Benefits shock: London family on state handouts avoids the benefit cap and bedroom tax
Royal birth deflects from campaigns to save maternity services across the UK
As the Welsh government considers the results of the consultation into downgrading at least one maternity unit in South Wales the media has gone into a frenzy of congratulation over the birth of a new royal prince.
Of course its not the fault of the, as yet unnamed, baby. He is just like any other baby, totally unaware of the furore erupting around him. It will not be for a few years that he becomes aware that he lives an entirely different existence from the rest of society. In his luxurious cot attended by servants in Kensington Palace, he will be oblivious of the fact that a short distance away other babies are being evicted from their homes by the government’s benefit cap on families living in flats charged high rents by landlords in central London. He will be unaware of other young children unable to stay with their one of their parents over the weekend because of the bedroom tax.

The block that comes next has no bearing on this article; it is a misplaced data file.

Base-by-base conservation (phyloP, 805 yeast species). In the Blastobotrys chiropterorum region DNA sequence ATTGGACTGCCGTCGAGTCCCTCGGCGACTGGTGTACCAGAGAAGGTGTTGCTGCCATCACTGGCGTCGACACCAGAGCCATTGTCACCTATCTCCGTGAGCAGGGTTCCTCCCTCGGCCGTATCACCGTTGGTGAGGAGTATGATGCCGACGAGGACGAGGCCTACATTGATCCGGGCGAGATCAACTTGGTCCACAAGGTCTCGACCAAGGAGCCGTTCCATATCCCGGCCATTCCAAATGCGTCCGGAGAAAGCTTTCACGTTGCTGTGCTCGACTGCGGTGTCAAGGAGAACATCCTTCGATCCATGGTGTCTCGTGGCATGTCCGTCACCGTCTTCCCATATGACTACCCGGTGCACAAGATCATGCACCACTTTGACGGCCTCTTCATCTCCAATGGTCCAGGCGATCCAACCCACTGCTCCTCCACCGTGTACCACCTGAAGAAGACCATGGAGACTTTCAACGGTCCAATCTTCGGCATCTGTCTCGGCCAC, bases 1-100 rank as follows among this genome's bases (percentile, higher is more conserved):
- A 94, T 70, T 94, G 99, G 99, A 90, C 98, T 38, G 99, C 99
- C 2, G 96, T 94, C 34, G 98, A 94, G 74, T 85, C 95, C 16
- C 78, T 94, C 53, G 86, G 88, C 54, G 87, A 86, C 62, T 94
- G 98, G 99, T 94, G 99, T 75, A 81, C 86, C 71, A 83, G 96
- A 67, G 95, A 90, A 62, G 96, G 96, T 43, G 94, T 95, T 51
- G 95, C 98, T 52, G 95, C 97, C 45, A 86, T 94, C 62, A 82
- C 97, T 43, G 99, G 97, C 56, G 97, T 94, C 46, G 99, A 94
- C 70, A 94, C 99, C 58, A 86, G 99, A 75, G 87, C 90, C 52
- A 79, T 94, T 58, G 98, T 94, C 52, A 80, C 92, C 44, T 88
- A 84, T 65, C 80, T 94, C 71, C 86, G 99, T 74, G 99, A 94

The media is keen to promote the monarchy as a sort of normal family living a royal-celeb life style. It has enhanced the monarchy’s ability to be used in times of political crisis in the future. And it serves as a useful distraction from real lives. Princess Kate’s childbirth was nothing out of the ordinary, but its promotion serves to distract from the cuts being made in maternity services across the UK. As Ronnie Job discusses elsewhere on this site, there is something distasteful about the medieval way that both the media and the royals use royal princesses for breeding purposes.
Where was The Sun’s coverage of the tragic loss of her baby by a mother in Caerphilly while she waited for an ambulance to take her from Ystrad Fawr hospital where there is no consultant obstetrician to the Royal Gwent Hospital? It is Socialist Party members campaigning in the Penyrheol by election who are fighting for a consultant-led maternity unit at the hospital, while the royals continue to live a life of unimaginable luxury paid for by the mothers who need maternity services and are denied them by increasing austerity. The Queen has declined the opportunity to join her subjects in cutting public spending – she has just been given a 5% rise – the royals total cost is an eye watering £200 million a year.
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